Thinking of getting a Ph.D. in economics? Not so fast.
UF’s Ph.D. program in economics is not accepting applicants for the upcoming school year.
Roger Blair, the department of economics chairman, said funds to accommodate new students will not be provided, but Ph.D. students currently enrolled in the program are not being cut off.
“The program hasn’t been canceled, but in a sort of de facto way it has — because without funding, you can’t have a Ph.D. program,” Blair said. “When it came time to allocate funds for supporting the Ph.D. students, we were told that no funds would be allocated.”
UF Warrington College of Business Administration Dean John Kraft wrote in an email that the department was offered the opportunity to move to the College of Liberal Arts and Sciences but opted to remain within the business college and become smaller.
“In the future, they will be able to offer a business economics major and graduate courses as needed,” he said in the email. “This strategy is consistent with the college’s strategy of downsizing to better service the development needs of students, faculty and staff.”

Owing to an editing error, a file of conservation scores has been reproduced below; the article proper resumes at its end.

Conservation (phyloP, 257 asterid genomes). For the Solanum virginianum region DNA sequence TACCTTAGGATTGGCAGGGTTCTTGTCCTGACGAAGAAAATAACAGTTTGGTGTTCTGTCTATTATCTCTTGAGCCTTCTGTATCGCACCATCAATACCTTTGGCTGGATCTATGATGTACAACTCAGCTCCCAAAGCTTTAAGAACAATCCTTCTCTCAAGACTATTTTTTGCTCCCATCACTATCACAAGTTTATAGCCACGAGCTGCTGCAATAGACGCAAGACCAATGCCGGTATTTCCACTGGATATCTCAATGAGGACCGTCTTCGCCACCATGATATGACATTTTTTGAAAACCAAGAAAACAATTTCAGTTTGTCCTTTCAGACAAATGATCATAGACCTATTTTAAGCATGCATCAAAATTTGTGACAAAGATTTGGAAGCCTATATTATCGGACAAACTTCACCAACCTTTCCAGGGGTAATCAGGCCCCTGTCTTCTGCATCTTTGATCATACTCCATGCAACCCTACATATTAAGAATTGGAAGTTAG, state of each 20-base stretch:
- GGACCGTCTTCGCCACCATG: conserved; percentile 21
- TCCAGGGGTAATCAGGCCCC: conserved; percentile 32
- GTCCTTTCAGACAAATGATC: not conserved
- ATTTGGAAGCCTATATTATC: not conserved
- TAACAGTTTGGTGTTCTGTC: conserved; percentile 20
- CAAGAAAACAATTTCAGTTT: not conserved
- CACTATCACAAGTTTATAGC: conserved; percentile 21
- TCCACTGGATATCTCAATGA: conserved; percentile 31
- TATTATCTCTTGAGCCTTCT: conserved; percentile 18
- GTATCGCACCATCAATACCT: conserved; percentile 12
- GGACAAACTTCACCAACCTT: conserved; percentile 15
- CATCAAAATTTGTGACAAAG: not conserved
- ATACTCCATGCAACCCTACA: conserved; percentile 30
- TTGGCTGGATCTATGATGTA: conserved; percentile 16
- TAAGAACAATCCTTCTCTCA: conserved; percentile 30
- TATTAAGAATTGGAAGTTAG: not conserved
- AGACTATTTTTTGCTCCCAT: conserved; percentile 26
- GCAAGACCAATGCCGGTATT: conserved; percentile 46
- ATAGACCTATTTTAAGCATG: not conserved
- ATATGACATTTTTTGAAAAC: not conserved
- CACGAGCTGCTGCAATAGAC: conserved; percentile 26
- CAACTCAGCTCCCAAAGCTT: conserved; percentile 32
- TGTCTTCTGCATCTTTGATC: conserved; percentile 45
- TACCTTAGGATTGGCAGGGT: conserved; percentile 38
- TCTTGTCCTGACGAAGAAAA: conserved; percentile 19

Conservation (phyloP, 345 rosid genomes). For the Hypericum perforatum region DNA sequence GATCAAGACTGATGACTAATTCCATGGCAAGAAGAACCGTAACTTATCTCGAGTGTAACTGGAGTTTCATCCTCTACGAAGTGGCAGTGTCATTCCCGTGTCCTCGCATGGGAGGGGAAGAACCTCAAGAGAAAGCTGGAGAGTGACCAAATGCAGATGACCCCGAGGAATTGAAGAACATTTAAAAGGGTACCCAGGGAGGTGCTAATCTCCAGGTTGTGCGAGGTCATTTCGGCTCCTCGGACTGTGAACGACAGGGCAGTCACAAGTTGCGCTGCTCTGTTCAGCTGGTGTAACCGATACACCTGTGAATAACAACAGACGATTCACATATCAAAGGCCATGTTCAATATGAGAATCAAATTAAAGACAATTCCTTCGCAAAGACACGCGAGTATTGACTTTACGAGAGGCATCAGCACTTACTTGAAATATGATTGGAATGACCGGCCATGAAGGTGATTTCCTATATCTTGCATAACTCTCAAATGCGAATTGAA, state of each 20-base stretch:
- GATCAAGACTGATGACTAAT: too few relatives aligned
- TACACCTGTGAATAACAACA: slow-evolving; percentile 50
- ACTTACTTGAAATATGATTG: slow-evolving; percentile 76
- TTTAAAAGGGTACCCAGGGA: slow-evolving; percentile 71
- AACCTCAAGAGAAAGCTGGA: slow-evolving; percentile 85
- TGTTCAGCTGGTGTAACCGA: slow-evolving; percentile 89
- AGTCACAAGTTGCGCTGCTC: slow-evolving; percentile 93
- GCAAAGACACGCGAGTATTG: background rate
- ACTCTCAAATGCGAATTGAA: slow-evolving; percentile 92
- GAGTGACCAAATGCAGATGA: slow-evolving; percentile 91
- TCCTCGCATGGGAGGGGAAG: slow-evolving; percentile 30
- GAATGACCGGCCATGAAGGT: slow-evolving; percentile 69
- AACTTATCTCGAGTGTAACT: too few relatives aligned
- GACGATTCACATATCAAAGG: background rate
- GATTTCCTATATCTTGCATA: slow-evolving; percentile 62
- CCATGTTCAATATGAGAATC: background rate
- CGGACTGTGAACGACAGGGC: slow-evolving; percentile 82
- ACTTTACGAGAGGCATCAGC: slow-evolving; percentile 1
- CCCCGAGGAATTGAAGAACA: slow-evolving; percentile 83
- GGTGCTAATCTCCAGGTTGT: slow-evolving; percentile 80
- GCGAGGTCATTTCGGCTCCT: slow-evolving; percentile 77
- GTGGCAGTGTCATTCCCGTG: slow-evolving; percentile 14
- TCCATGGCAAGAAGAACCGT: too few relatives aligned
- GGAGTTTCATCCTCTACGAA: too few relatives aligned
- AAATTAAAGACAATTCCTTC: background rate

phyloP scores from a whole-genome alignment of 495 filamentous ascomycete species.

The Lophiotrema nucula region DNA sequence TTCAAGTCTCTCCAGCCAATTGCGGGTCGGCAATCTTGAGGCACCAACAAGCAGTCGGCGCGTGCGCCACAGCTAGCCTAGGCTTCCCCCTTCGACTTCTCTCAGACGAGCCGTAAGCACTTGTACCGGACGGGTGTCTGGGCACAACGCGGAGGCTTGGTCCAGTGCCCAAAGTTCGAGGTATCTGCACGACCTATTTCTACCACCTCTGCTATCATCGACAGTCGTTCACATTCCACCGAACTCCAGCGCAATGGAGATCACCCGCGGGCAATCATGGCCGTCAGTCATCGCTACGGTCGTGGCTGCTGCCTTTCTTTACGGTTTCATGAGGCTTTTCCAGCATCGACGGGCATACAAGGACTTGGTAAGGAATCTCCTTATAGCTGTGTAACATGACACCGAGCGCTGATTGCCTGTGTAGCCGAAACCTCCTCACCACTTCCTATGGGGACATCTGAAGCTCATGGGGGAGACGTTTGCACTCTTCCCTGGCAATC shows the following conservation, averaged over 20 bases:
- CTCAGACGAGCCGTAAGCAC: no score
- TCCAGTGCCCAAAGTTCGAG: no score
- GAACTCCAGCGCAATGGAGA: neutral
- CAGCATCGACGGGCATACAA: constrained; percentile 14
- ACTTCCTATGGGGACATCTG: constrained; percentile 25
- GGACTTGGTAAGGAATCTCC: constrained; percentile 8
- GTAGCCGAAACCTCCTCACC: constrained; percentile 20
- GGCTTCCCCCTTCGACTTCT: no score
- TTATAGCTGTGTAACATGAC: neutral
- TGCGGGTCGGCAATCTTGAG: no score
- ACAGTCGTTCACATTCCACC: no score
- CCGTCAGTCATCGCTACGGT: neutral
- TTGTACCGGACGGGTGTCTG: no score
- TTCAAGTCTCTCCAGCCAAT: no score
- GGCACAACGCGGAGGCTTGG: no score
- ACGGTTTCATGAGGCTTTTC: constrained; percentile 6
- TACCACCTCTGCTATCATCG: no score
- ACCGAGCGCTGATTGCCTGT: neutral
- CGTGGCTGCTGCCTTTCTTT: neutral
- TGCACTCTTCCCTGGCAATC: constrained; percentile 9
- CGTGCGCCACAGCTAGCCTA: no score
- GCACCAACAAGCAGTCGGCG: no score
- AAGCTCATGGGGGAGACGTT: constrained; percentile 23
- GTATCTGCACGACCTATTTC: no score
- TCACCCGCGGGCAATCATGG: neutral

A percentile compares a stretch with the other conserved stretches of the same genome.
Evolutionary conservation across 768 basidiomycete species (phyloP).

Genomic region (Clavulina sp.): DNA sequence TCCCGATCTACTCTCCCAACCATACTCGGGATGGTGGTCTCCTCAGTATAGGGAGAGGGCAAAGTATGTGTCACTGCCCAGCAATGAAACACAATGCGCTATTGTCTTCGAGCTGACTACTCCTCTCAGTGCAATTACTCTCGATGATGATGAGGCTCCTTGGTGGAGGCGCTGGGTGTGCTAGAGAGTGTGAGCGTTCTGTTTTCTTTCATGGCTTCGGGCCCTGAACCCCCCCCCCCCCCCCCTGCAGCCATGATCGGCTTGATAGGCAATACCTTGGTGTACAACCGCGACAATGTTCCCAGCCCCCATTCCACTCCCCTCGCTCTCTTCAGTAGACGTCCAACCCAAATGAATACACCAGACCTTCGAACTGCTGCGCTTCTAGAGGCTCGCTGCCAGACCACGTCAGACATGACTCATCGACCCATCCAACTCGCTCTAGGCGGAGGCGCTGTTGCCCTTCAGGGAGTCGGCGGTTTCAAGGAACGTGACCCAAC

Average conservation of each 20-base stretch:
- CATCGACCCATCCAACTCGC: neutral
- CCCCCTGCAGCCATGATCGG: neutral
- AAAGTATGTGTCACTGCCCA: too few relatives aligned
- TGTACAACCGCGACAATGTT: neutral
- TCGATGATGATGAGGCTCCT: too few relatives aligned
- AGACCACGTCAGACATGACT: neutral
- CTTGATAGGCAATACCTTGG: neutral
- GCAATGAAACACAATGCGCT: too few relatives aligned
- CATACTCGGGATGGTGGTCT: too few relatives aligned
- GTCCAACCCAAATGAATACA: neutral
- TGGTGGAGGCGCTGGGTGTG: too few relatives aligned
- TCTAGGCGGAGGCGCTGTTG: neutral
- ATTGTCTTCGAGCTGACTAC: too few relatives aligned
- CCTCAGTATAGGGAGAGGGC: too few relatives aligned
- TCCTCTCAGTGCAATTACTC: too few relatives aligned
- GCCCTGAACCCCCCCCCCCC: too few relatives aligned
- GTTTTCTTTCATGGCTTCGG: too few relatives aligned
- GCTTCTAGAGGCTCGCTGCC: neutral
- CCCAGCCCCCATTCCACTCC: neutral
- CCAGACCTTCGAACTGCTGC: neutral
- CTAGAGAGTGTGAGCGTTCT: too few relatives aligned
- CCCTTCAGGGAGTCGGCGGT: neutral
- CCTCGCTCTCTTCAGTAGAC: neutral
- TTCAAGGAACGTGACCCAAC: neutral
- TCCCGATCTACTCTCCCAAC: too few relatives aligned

There are 27 students in the Ph.D. program, according to the department’s website. Having senior faculty members teach such small classes can get expensive, Blair said, but losing the program will impact the entire business college.
He said graduate students provide tutoring for undergraduate business students, and without it, the quality of the undergraduate courses could suffer.
Ph.D. students also teach economics electives. This school year, there will be nine sections entirely staffed by them.
“If I didn’t have those Ph.D. students, those courses couldn’t be offered because everybody is already assigned,” Blair said.
Economics professor Larry Kenny said the department’s faculty is dwindling.
“When I was chairman for six years back in the 90s, at that time we were averaging 31 or 32 faculty,” he said. “We’re at 11, and we’re slated to go to half that.”
Kenny said the absence of a Ph.D. program might reduce the faculty even further.
“There are a large number of faculty who basically enjoy working with Ph.D. students and would not be interested in working with just undergraduates,” Kenny said.
Blair said that of the 62 members of the Association of American Universities, the only ones without Ph.D. programs in economics are Case Western Reserve University, Emory University and now UF.
“Even FSU has a Ph.D. program in economics,” he said. “We’d like to think UF is the flagship university. We should be in there.”